The World Wide Web Consortium ratified XML Schema as an official recommendation in 2001. Were seeing the first set of tools available that support it. Ive been using XML Spy 4.0, both to create schema files and to test them against XML data. Writing a parser that validates against XML Schema is considerably more difficult than a plain-vanilla parser, so it may be some time before a wide selection of tools are available.
The Invalid XML Problem
The difference between a well-formed and a valid file is easy to demonstrate with the XML objects used for the Cisco IP Phone. Figure 4 shows Internet Explorer happily parsing a well-formed XML document and displaying it on a PC. A quick look at this document makes it look as if all is well, but oddly enough, the IP Phone fails to parse and display the data.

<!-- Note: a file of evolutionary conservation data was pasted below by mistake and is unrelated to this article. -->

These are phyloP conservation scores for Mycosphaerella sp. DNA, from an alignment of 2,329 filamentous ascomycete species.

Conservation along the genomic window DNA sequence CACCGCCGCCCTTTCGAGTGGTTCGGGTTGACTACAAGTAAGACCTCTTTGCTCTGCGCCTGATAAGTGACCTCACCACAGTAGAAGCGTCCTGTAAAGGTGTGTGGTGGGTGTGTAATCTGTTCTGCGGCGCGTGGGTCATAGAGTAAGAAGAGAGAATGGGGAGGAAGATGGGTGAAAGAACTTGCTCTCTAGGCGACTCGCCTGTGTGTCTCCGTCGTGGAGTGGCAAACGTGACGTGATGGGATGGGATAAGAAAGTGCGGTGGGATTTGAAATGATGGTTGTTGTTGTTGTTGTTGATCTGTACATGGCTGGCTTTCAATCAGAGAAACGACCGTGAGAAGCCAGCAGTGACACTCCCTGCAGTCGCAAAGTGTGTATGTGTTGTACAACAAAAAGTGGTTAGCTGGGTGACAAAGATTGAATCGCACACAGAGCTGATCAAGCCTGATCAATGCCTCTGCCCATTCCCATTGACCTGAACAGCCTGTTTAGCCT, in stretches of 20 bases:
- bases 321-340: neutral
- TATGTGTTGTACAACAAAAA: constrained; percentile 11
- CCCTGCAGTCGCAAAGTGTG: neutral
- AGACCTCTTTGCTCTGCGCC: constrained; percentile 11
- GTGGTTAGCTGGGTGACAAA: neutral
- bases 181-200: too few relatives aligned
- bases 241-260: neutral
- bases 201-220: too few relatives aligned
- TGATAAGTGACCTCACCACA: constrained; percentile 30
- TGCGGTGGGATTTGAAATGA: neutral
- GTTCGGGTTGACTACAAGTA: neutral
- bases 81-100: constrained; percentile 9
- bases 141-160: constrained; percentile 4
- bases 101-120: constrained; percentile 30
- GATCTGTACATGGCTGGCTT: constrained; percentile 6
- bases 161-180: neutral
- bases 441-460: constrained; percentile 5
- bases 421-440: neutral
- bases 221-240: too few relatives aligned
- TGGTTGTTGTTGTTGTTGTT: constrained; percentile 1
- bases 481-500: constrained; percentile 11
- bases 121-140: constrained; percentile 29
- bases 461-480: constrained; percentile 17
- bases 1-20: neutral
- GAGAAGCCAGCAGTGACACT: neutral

This is the kind of problem that can be pretty tough to spot. In this particular case, the programmer of the web page used a lower case p in the opening and closing tags for element CiscoIPPhoneText. Since XML is case-sensitive, this error tripped up the phone, which determined that this is not a recognized document. The end user was faced with the unfriendly blank screen.
The solution was to write a validation tool that compared the XML document to the schema defined for the Cisco IP Phones. For this particular project, I chose to use the MSXML parser from Microsoft. Version 4 was released in the fall of last year, and will validate XML documents against DTDs and XML Schema. (A popular alternative is the Xerces parser, available for both C and Java.)
My simple version of this tool allows the user to input either a file name or a URL, then press the Validate button. The data is read from the source, parsed, and the result shown in a dialog box. The XML document from Figure 4 results in the error display in Figure 5. As you can see, MSXML does a pretty good job of identifying the offending location in the XML, saving the programmer from quite a bit of head scratching. The next section of this article will show you how to put together a program that accomplishes the same thing as my Validator.